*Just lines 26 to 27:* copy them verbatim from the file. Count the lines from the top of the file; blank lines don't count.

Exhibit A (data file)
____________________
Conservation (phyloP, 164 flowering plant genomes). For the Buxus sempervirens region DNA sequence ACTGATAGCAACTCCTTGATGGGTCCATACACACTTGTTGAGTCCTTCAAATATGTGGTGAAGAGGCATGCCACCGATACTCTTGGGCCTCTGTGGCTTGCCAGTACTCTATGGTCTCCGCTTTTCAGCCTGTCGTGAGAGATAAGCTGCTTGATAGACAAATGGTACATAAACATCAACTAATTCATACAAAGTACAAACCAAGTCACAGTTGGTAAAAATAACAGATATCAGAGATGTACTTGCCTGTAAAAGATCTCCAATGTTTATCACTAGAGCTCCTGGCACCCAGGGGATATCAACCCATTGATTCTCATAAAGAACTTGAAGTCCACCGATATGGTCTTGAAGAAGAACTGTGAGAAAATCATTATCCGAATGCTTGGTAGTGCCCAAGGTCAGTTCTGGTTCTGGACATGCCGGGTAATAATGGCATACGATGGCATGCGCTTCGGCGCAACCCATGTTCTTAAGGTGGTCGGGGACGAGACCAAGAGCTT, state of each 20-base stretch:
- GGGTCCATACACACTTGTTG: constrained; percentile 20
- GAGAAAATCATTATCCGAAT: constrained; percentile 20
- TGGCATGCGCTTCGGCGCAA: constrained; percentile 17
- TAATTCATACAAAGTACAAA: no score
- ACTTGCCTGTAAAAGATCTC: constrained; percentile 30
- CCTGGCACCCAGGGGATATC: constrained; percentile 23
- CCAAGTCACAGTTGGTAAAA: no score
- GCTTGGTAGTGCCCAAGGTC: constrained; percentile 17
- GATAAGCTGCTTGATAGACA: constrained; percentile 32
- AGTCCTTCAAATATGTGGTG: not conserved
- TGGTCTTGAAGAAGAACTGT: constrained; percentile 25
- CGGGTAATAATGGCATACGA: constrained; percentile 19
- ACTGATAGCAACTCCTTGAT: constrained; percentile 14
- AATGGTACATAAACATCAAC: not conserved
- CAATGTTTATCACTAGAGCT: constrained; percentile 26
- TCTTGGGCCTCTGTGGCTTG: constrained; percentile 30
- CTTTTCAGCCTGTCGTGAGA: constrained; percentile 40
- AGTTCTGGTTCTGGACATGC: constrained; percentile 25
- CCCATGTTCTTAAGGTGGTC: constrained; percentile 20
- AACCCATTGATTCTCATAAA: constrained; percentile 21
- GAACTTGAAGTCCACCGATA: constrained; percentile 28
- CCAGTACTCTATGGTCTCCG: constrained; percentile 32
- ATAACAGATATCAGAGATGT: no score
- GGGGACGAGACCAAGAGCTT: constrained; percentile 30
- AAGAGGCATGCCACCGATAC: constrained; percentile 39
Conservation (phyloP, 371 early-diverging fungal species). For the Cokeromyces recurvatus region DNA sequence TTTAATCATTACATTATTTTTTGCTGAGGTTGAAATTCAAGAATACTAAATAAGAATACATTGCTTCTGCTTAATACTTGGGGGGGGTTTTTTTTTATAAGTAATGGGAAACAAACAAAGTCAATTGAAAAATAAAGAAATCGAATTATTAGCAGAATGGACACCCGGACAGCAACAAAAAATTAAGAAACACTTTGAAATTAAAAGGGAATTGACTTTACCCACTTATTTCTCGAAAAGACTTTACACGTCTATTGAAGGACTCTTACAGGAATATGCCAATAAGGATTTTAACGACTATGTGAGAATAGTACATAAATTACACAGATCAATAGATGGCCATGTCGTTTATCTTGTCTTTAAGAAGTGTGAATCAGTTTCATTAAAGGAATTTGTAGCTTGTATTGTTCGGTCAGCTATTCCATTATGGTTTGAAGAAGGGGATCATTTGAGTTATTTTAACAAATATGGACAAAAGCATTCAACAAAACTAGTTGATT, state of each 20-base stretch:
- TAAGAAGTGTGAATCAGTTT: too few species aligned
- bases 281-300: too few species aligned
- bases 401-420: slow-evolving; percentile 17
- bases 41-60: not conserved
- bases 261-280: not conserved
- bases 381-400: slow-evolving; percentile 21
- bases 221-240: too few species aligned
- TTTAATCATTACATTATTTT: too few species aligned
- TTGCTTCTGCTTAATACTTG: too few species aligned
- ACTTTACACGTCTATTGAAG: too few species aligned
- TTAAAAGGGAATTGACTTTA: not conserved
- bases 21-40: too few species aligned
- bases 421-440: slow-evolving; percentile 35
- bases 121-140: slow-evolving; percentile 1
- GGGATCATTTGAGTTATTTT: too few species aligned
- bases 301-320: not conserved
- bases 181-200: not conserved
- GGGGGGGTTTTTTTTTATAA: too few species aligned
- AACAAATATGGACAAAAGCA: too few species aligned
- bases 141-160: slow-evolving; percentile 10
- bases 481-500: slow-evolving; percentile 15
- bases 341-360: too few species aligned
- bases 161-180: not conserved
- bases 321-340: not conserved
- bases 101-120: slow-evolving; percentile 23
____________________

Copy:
- AAGAGGCATGCCACCGATAC: constrained; percentile 39
Conservation (phyloP, 371 early-diverging fungal species). For the Cokeromyces recurvatus region DNA sequence TTTAATCATTACATTATTTTTTGCTGAGGTTGAAATTCAAGAATACTAAATAAGAATACATTGCTTCTGCTTAATACTTGGGGGGGGTTTTTTTTTATAAGTAATGGGAAACAAACAAAGTCAATTGAAAAATAAAGAAATCGAATTATTAGCAGAATGGACACCCGGACAGCAACAAAAAATTAAGAAACACTTTGAAATTAAAAGGGAATTGACTTTACCCACTTATTTCTCGAAAAGACTTTACACGTCTATTGAAGGACTCTTACAGGAATATGCCAATAAGGATTTTAACGACTATGTGAGAATAGTACATAAATTACACAGATCAATAGATGGCCATGTCGTTTATCTTGTCTTTAAGAAGTGTGAATCAGTTTCATTAAAGGAATTTGTAGCTTGTATTGTTCGGTCAGCTATTCCATTATGGTTTGAAGAAGGGGATCATTTGAGTTATTTTAACAAATATGGACAAAAGCATTCAACAAAACTAGTTGATT, state of each 20-base stretch: